Buddy's Pizza - Detroit's #1 square deep dish pizza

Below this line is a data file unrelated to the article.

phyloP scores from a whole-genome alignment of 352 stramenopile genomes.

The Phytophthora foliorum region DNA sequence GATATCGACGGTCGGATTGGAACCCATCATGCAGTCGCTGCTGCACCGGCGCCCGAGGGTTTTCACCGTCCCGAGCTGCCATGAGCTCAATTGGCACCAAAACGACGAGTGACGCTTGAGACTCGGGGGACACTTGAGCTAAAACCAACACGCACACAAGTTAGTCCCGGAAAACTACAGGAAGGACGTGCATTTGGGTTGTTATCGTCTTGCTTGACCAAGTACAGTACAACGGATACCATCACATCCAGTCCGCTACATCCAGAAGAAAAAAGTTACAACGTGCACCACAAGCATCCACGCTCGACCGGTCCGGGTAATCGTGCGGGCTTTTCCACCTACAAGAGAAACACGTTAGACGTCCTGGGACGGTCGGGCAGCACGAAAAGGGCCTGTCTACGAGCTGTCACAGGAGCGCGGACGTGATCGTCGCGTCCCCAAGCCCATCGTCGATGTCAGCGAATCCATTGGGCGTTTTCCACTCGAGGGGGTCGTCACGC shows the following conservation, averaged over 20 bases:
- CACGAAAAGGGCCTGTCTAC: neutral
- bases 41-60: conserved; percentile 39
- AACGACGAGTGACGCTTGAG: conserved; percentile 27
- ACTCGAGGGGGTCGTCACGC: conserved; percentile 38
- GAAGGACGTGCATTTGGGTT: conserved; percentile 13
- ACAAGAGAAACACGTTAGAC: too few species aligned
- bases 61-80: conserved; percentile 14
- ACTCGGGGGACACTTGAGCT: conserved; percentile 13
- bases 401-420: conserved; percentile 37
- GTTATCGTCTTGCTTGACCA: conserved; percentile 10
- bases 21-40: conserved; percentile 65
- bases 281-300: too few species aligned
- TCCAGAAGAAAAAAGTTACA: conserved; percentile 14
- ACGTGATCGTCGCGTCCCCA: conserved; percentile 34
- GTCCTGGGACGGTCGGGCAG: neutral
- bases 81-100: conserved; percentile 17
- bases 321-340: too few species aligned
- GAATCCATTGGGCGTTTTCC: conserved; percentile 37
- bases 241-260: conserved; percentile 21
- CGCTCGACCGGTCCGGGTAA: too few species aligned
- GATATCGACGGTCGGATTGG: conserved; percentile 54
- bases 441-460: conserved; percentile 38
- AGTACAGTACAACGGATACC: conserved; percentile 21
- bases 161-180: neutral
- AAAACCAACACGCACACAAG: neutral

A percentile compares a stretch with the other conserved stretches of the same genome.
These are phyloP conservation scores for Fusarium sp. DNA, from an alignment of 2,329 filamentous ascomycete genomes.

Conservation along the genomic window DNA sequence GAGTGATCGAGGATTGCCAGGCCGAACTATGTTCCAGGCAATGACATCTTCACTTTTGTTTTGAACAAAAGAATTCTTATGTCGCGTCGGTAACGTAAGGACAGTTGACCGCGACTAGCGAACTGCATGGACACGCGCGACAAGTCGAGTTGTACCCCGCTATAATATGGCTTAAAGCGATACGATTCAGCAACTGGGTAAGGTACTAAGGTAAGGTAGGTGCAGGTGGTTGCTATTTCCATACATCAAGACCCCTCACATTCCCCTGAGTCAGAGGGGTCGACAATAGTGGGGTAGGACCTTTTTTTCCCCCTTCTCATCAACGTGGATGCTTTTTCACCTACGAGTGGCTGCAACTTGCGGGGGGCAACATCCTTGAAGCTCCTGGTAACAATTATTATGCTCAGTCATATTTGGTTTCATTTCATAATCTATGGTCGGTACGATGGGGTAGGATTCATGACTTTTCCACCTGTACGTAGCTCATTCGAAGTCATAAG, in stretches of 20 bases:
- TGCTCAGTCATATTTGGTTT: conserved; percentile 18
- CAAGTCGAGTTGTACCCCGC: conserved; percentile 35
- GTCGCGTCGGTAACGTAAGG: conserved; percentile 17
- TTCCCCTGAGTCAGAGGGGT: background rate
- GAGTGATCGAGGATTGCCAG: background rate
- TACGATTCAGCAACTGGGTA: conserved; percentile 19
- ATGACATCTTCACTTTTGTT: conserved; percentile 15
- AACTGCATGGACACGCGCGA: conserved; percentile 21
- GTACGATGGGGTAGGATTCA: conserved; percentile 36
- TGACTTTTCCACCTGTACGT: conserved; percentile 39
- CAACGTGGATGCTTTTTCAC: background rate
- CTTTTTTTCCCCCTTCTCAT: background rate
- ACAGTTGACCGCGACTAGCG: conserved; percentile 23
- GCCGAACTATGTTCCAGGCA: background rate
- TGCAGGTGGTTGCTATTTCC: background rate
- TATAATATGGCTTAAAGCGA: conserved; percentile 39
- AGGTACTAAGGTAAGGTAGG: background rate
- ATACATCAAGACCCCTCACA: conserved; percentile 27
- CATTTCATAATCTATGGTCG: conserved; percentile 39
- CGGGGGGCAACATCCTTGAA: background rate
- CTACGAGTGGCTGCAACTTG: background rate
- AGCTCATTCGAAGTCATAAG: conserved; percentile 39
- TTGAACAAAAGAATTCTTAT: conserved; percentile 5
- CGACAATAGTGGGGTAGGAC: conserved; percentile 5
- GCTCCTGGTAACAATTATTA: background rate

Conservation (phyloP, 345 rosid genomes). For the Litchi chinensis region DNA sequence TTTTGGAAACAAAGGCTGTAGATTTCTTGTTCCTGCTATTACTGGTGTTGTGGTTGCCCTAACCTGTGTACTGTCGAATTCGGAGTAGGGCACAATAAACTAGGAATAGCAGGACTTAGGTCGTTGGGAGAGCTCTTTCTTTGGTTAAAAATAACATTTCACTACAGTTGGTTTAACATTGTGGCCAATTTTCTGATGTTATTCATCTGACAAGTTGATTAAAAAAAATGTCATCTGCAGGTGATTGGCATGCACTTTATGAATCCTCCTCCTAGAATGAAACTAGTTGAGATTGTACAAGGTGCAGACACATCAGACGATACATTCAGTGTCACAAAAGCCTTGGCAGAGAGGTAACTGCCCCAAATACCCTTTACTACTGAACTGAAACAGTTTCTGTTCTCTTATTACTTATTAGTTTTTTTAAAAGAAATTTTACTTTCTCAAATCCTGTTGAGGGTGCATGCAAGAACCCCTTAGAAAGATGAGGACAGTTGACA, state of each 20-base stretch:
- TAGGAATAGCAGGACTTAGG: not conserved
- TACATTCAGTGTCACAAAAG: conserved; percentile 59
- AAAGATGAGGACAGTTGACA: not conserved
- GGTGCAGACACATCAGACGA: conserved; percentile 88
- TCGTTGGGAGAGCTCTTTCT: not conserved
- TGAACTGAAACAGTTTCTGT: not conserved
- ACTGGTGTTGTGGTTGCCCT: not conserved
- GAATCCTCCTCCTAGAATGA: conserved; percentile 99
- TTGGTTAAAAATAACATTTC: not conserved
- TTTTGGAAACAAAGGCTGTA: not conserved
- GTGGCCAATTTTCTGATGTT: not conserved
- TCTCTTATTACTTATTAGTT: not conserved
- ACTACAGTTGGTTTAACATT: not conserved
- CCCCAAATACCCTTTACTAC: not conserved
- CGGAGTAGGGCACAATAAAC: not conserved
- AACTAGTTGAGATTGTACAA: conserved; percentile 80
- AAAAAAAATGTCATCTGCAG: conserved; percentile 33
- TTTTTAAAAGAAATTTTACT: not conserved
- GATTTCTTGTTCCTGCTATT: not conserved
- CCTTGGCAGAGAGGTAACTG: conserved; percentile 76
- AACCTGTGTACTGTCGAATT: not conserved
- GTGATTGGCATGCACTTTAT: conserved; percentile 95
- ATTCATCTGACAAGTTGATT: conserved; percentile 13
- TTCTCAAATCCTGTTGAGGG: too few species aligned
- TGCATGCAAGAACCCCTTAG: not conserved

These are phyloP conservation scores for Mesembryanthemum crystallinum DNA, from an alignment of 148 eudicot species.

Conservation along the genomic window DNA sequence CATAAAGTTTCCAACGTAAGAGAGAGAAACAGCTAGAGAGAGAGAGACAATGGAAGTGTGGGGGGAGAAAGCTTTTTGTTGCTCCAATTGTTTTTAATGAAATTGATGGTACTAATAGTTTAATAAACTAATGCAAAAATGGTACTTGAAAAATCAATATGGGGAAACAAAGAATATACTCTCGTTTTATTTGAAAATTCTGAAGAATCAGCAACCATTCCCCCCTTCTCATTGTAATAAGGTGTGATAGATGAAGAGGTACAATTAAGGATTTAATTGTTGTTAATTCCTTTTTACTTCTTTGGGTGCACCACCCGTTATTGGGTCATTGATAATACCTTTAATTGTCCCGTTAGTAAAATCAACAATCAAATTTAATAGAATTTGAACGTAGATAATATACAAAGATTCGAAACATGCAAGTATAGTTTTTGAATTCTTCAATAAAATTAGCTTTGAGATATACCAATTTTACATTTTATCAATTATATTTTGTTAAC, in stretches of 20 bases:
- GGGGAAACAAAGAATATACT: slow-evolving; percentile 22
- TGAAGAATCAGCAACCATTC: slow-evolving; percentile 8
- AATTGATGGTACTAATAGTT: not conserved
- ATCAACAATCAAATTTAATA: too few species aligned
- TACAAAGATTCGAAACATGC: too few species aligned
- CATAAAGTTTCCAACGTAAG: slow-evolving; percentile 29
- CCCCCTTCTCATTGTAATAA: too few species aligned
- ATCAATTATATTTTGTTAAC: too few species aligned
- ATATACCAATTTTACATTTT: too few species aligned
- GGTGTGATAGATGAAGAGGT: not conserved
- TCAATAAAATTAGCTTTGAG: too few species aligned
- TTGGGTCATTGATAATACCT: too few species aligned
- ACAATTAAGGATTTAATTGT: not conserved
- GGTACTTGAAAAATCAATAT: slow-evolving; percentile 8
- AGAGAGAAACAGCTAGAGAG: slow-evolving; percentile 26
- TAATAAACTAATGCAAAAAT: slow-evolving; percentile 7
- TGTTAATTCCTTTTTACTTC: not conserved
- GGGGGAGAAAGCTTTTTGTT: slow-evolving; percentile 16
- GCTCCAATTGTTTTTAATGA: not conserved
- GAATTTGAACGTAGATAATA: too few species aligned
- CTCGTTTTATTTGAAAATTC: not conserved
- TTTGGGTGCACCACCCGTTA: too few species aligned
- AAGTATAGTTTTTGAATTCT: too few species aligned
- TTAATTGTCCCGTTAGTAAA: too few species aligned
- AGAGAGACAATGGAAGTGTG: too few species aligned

OK -- stay with me on this. This is my all time favorite deep dish pizza. I'm passionate about several things in life and one of them is food. I have lots of favorites, but the single overriding criteria is that, to make my list, it has to be "true" -- true to it's history, true in its ingredients, true in its execution, true in its taste, true in its...you get the idea. Pizza is a particular favorite because its an honest, true food. What makes pizza interesting is that it's so often compromised. There are tons of ways you can get pizza, not all of them true --in fact, most are not I 've found. Here's a pizza that's true. Now, I know lots of food snobs that will say a deep dish pizza isn't really pizza, and in some ways they are right. But let's not confuse authentic with true. Because Buddy's Pizza, while not authentic in the traditional thin-crispy-crusted, less-is-more way, it is true in a critical way: it created a fantastic tasting, deep dish execution that has people -- like me -- coming back year after year. Hell, I haven't even lived in Detroit in 30 years and I keep coming back. How do they do it? First, it is unique -- at least it was when they started in the 1940's. And second, they execute extremely and consistently well. It's unique in several ways. They use a black-steel pan (I know I'm losing the pizza snobs out there with this one but stay with me). The cheese is unique. They use something called "brick" cheese I've only seen in parts of the upper Midwest; it has a very high butterfat content, and they use a ton of it, and spread it right to the edge of the pan with no crust showing -- this turns out to be an important detail. They put the cheese on first, then the tomato on top. They bake at a very high temp -- 800 degrees. What happens is the cheese melts quickly and gets soft in the middle, golden on top and crispy around the edges -- almost like fried cheese, and the butterfat from the cheese finds its way under the crust, so the crust gets a delicate crispness to it on the bottom. When you eat it, all the flavors -- the creamy golden cheese, the simple tomato sauce (no oregano), the soft but crunchy crust -- come together in a most incredible way. And the best part, perhaps the truest testament to its excellence -- is that when you think you're done, when you know you've eaten your very last bite, you'll still crave that last little piece of crispy-fried cheese crust that's left on your plate. If you're ever in Detroit, you gotta go. Make it to the original location at Six Mile and Connant(they've expanded locations over the years around the metro Detroit area) -- they have a bocce ball court.